External Remote Services

Remote services such as VPNs, Citrix, and other access mechanisms allow users to connect to internal enterprise network resources from external locations. There are often remote service gateways that manage connections and credential authentication for these services. Services such as Windows Remote Management can also be used externally.

Adversaries may use remote services to initially access and/or persist within a network. [1] Access to Valid Accounts to use the service is often a requirement, which could be obtained through credential pharming or by obtaining the credentials from users after compromising the enterprise network. Access to remote services may be used as part of Redundant Access during an operation.

ID: T1133

Tactic: Persistence, Initial Access

Platform:  Windows

Permissions Required:  User

Data Sources:  Authentication logs

Contributors:  Daniel Oakley; Travis Smith, Tripwire
Version: 2.0

Mitigations

Mitigation Description
Disable or Remove Feature or Program Disable or block remotely available services that may be unnecessary.
Limit Access to Resource Over Network Limit access to remote services through centrally managed concentrators such as VPNs and other managed remote access systems.
Multi factor Authentication Use strong two-factor or multi-factor authentication for remote service accounts to mitigate an adversary's ability to leverage stolen credentials, but be aware of Two-Factor Authentication Interception techniques for some two-factor authentication implementations.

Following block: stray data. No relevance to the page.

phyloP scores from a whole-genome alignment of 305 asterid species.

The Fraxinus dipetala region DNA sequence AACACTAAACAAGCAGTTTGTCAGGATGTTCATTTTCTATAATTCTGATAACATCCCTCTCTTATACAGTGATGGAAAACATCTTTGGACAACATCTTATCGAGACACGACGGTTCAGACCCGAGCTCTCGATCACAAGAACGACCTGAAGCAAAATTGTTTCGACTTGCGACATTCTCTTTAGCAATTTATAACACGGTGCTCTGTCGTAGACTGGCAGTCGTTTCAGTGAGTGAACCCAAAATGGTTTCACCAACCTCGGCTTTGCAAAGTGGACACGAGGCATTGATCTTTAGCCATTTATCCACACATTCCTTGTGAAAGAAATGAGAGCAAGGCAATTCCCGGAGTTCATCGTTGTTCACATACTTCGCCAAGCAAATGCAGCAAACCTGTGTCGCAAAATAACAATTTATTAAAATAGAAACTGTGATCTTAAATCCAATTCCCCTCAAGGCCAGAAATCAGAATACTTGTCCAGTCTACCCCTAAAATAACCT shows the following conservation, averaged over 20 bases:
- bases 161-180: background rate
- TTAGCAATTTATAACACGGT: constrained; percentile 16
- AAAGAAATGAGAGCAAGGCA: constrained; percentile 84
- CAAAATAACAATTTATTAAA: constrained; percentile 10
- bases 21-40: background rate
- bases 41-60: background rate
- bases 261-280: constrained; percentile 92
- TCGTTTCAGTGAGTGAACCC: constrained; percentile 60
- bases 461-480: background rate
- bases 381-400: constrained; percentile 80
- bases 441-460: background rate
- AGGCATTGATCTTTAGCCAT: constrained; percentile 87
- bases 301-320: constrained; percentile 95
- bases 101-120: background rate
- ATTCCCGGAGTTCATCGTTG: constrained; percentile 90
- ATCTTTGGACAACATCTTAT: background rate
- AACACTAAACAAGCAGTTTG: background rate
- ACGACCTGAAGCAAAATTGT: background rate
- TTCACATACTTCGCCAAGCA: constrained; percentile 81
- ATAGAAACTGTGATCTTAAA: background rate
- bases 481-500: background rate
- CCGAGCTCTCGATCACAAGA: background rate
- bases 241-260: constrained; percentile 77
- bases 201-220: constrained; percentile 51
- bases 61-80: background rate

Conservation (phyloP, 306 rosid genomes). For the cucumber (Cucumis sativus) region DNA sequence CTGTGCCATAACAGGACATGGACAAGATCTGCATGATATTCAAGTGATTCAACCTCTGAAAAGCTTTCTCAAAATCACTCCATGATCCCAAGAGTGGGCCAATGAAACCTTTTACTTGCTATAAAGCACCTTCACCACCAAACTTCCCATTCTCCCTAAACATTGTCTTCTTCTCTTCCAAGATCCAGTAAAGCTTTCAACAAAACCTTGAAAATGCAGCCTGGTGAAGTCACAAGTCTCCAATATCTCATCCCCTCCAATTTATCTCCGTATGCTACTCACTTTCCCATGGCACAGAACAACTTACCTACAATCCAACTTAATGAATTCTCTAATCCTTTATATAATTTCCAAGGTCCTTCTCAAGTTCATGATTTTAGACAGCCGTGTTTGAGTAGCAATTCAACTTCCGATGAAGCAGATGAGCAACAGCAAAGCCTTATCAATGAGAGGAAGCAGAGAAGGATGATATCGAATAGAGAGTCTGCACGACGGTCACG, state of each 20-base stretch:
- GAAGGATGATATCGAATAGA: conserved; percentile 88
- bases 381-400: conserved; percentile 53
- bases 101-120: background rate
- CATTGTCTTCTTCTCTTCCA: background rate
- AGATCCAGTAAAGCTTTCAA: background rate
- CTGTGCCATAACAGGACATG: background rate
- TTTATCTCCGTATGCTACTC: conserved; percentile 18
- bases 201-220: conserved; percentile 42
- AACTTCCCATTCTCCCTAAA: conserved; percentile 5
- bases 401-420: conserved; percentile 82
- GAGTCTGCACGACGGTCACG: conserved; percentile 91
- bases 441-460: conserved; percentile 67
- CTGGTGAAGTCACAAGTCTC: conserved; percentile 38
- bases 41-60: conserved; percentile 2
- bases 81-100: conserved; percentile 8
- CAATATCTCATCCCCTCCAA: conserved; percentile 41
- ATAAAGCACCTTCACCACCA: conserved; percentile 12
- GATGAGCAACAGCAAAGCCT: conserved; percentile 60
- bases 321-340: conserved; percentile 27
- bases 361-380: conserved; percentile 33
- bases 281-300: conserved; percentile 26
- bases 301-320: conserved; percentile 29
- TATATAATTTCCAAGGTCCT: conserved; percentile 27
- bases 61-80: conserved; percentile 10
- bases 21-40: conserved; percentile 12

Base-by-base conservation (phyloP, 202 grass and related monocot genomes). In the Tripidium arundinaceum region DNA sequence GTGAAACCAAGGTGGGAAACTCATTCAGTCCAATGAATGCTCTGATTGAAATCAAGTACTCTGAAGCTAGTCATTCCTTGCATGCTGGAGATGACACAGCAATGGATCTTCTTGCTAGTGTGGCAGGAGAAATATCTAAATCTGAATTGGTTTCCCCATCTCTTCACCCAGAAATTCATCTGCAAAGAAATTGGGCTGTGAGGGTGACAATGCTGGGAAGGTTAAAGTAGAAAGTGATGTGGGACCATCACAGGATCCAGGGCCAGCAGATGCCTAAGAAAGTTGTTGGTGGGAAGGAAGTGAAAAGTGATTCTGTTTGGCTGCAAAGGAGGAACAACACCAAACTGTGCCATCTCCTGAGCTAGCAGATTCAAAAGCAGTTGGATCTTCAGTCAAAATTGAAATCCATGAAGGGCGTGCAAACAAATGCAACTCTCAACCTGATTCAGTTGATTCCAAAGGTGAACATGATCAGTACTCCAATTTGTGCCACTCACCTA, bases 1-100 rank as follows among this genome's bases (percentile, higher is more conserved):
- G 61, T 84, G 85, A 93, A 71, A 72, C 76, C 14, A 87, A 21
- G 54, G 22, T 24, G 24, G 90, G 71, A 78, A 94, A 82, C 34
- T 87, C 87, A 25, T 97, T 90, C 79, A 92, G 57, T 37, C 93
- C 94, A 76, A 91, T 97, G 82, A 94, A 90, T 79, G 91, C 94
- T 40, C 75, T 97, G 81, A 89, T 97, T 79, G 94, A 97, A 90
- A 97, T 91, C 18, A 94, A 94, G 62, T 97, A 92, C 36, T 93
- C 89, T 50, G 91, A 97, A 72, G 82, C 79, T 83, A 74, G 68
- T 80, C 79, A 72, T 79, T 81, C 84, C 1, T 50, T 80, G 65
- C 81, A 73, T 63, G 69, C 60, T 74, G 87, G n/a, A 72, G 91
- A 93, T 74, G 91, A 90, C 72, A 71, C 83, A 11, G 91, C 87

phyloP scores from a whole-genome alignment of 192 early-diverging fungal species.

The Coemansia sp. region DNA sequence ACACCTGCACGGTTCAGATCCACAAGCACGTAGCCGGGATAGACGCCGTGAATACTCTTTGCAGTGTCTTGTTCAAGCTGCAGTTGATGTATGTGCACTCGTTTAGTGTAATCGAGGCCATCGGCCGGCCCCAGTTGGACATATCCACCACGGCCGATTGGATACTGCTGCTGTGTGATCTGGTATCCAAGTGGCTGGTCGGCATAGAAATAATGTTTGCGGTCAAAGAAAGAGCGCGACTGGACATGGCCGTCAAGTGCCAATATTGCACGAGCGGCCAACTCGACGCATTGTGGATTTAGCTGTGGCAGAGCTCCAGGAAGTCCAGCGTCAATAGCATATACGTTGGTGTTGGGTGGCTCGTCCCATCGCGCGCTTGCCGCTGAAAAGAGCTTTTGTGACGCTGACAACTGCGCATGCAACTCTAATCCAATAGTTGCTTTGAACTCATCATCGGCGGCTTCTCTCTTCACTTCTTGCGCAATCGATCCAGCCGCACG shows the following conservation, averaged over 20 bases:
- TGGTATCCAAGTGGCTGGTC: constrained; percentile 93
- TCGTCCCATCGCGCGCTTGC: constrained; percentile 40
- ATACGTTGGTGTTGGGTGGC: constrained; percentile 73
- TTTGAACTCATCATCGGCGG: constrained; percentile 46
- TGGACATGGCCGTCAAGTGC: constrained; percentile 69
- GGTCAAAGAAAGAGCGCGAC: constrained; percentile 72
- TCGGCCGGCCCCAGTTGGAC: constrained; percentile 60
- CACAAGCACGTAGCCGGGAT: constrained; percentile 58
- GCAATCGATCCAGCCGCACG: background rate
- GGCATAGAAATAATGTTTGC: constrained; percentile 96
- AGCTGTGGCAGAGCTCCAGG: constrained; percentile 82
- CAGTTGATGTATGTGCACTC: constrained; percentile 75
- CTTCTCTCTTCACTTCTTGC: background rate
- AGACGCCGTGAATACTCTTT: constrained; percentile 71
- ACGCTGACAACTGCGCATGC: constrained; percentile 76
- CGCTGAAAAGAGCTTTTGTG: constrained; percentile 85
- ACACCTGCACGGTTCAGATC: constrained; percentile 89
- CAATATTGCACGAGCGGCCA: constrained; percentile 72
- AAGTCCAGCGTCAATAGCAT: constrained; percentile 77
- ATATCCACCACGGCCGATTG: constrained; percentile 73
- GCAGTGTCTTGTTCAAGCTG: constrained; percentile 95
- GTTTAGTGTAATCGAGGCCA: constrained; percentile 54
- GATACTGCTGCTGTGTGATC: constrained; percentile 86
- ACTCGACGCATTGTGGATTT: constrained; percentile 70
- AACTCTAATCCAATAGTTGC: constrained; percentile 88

Network Segmentation Deny direct remote access to internal systems through the use of network proxies, gateways, and firewalls.

Examples

Name Description
APT18

APT18 actors leverage legitimate credentials to log into external remote services.[2]

Dragonfly 2.0

Dragonfly 2.0 used VPNs and Outlook Web Access (OWA) to maintain access to victim networks.[3][4]

FIN5

FIN5 has used legitimate VPN, Citrix, or VNC credentials to maintain access to a victim environment.[5][6][7]

Ke3chang

Ke3chang regained access after eviction via the corporate VPN solution with a stolen VPN certificate, which they had extracted from a compromised host.[8]

Linux Rabbit

Linux Rabbit attempts to gain access to the server via SSH.[9]

Night Dragon

Night Dragon has used compromised VPN accounts to gain access to victim systems.[10]

OilRig

OilRig uses remote services such as VPN, Citrix, or OWA to persist in an environment.[11]

Soft Cell

Soft Cell established VPN access into victim environments.[12]

TEMP.Veles

TEMP.Veles has used a VPN to persist in the victim environment.[13]

Threat Group-3390

Threat Group-3390 actors look for and use VPN profiles during an operation to access the network using external VPN services.[14]

Detection

Follow best practices for detecting adversary use of Valid Accounts for authenticating to remote services. Collect authentication logs and analyze for unusual access patterns, windows of activity, and access outside of normal business hours.

References